Dozens of gravediggers gathered in Hungary for the nation’s first ever national grave-digging competition to promote the occupation.
Participants competed in 18 two-person teams to dig graves 2 feet and 7 inches wide, 6 feet and 6 inches long and 5 feet and 3 inches deep, using tool such as shovels, rakes, axes and pickaxes.
Each set of contestants were judged not only on how quickly they were able to dig their graves, but also on the style of the mounds surrounding the completed graves. Contestants were also allowed to choose how they went about digging the graves, with some opting to dig at the same time, while others had one member dig as the other piled dirt along the gravesite.
The only restriction was allowing only one team member at a time to work in the grave after digging 3 feet and 3 inches down. The event was organized to draw young people to the profession of grave-digging as organizer Iren Kari said it was difficult to replace retiring employees.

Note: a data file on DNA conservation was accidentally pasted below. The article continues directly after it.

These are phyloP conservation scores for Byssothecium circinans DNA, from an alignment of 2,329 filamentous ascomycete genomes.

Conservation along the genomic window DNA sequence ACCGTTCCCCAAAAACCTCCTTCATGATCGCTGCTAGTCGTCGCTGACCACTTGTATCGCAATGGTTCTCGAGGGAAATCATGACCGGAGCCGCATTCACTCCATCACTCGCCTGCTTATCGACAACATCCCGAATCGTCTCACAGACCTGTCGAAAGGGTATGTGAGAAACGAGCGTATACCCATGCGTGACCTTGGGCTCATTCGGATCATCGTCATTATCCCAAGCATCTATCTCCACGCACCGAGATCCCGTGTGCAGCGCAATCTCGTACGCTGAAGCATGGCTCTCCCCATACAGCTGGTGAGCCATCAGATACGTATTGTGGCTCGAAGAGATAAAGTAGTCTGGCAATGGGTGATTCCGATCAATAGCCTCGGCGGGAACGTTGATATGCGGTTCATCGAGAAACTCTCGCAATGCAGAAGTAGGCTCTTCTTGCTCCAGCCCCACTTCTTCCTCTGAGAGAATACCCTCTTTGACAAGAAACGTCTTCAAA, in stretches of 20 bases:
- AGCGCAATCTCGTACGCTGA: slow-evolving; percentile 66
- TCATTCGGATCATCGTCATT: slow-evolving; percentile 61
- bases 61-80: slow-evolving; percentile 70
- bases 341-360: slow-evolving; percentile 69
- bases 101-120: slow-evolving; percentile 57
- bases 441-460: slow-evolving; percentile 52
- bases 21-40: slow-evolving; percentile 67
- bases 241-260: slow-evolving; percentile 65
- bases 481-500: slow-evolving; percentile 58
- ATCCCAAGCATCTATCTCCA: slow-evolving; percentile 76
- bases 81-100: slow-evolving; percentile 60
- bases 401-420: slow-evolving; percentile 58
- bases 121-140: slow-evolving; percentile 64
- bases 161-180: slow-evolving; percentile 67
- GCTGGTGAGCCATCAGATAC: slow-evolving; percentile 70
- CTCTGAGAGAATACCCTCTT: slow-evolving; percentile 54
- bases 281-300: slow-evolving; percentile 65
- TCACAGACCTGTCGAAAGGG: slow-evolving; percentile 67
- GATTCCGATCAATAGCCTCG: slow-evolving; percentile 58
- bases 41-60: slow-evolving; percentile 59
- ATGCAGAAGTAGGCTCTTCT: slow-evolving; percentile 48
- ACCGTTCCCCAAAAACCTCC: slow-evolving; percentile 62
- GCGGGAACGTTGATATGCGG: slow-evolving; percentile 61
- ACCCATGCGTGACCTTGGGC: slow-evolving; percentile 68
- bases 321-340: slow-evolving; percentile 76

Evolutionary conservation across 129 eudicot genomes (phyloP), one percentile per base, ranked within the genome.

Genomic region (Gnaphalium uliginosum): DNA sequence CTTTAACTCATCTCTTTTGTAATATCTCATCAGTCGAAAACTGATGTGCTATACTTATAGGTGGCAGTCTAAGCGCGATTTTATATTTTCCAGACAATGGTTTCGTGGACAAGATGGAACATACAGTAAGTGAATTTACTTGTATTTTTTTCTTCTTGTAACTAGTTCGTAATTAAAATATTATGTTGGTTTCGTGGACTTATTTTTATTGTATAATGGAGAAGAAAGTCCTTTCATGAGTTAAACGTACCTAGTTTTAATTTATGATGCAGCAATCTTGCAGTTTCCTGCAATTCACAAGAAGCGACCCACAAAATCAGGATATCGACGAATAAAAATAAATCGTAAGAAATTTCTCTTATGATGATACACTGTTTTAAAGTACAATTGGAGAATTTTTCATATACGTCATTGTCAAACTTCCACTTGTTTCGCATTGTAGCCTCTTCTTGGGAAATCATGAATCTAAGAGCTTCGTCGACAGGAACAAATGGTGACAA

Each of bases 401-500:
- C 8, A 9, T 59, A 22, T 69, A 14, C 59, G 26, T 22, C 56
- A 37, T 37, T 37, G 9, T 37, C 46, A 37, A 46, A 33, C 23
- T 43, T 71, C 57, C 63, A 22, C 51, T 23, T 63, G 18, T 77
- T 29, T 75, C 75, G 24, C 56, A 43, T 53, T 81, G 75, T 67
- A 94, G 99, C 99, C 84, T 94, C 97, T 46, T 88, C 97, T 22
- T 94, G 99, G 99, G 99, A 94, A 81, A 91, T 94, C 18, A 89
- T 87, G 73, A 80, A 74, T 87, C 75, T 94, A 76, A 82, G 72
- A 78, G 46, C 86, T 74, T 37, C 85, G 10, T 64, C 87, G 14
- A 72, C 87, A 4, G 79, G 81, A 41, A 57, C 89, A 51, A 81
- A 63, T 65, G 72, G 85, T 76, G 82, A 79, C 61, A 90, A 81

“These men see death every day. Sometimes people joke about them while they work, but gravediggers are human, too,” he said.
Deputy chairman of the Hungarian undertakers’ association Zoltan Juracsik rejected criticism that described the profession as “morbid.”
“A horror exhibit with the hangman, that’s morbid. This is a profession, and the colleagues who toil in contest today are proud and deserve our respect,” he said. “That’s what this contest is for, as well as qualifying for the finals.”
The fastest team completed the task in just over a half an hour.The winning teams earned the chance to participate in a regional contest in Slovakia in November. A team from Debrecen, where the event was held, utilized their familiarity with the area to dominate the competition.
Local gravedigger Laszlo Toth said he enjoys the job despite its morbid elements.
“The hardest part of the job is to deal with the mourners,” he said. “But it’s a good job, with good colleagues and a good environment.”
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